Some people seek out the perfect city. San Francisco and Melbourne. Others the perfect beach. Whitehaven, Trunk Bay, or . . . wait, maybe this one should remain a secret. But perhaps you’re craving the perfect fjord. Those who have been to Patagonia, Iceland, or New Zealand’s South Island understand the awe-inspiring power of a glacier-formed, narrow waterway wedged in between steep cliffs. And Norway’s Sognefjord is one of the longest and the deepest in the world.
One of the most beautiful fingers of Sognefjord is Aurlandsfjord. And getting there may even be more exciting than the dramatic fjord itself. You could drive. Yawn. You could arrive by cruise ship. Getting better. Or you could ride the steepest unassisted railway in the world. The electric train ride is only 12 miles long, from Mydral to Flam, but the journey through hand-drilled tunnels takes almost an hour. You’ll chug by roaring waterfalls, rugged mountains, serene lakes, and goat farms. Stop to take pictures of Kjosfossen. Pass through a tunnel with a hairpin 180-degree turn inside of it. No wonder the train is one of Norway’s most popular attractions.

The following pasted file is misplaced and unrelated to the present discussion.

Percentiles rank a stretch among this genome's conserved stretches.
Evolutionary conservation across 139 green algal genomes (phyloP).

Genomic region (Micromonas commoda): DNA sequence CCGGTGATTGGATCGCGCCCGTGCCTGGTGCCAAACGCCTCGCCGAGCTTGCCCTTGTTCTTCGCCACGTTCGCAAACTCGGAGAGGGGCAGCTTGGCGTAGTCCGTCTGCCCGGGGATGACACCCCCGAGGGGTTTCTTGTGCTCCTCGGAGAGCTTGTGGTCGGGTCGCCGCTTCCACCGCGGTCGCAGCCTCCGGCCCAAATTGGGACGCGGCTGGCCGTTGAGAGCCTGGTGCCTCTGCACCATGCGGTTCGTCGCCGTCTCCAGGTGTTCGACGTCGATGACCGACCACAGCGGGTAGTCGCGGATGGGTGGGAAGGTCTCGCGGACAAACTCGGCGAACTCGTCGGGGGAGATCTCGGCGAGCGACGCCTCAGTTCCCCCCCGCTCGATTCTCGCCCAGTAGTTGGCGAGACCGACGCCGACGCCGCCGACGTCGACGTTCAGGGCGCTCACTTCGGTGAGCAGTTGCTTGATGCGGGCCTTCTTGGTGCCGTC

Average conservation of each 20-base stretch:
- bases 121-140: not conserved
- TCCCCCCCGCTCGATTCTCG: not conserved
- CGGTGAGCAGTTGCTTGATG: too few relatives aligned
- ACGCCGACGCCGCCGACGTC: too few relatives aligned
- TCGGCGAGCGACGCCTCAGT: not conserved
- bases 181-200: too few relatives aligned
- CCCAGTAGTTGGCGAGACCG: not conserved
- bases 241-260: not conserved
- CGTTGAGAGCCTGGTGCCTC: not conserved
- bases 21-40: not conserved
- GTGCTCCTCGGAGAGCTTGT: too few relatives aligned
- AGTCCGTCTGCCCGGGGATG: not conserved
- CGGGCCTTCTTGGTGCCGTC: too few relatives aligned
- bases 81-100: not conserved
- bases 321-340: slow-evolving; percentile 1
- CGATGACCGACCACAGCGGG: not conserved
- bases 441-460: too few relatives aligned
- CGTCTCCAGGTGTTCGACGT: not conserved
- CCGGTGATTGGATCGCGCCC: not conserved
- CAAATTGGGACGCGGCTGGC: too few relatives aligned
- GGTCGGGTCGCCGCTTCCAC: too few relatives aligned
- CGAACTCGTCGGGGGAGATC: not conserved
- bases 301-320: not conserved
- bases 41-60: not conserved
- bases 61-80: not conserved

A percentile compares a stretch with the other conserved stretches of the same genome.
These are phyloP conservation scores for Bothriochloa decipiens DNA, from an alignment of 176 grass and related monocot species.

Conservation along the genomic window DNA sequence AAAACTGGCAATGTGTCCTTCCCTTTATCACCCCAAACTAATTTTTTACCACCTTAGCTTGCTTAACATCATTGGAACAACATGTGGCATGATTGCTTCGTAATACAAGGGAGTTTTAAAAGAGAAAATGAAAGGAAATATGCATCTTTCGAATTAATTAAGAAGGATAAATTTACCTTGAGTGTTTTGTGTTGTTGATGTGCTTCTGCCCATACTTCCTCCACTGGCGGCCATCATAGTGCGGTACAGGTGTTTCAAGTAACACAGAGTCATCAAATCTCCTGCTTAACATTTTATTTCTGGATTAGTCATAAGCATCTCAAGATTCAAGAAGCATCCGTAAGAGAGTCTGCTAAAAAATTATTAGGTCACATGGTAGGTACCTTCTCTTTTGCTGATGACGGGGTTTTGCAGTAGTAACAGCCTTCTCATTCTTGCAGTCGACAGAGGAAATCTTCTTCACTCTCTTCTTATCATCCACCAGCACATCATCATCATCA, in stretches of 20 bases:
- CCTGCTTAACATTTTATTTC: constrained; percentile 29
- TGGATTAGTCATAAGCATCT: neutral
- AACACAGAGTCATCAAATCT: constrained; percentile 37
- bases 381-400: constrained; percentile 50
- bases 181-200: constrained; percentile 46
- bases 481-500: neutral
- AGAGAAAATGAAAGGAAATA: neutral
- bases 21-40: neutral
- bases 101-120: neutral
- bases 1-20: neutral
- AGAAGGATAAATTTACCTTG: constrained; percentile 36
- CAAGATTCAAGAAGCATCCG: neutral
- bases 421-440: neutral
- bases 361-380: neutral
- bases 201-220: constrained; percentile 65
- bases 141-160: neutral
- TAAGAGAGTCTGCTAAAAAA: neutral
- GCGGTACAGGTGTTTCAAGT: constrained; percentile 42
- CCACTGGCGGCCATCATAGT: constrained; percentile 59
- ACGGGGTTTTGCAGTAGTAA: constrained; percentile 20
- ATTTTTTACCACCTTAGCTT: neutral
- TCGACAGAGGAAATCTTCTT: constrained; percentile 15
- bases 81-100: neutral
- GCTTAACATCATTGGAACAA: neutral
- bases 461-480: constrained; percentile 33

By the time you arrive in the village of Flam, you’ll be ready for a drink. Have a beer and aquavit tasting at Aegir Brewery. Select your favorite, and then sit by the fire with beer-marinated trout. Wander through town. Breathe in the crisp, fresh air. The old church has been around since the 1660s. Saga Souvenir sells locally made knits. And trolls. Hike or bike. The crystal-clear water is surrounded by fishermen’s cottages and apple orchards. Kayak–with the seals–or take a fjord cruise. And decide to extend your visit.
The day trippers with whom you arrived have left, leaving Flam quiet at night. Many who stay end up at the Fretheim Hotel, the social center of town. Not quite as old as the town’s church, the Fretheim was only built in the late 1800s. But it’s been modernized with heated bathroom floors and bath tubs for soaking after a full day. Their restaurant serves salmon and reindeer. And the bar has live music and panoramic views of the now moonlit fjord. One nightcap just turned into two.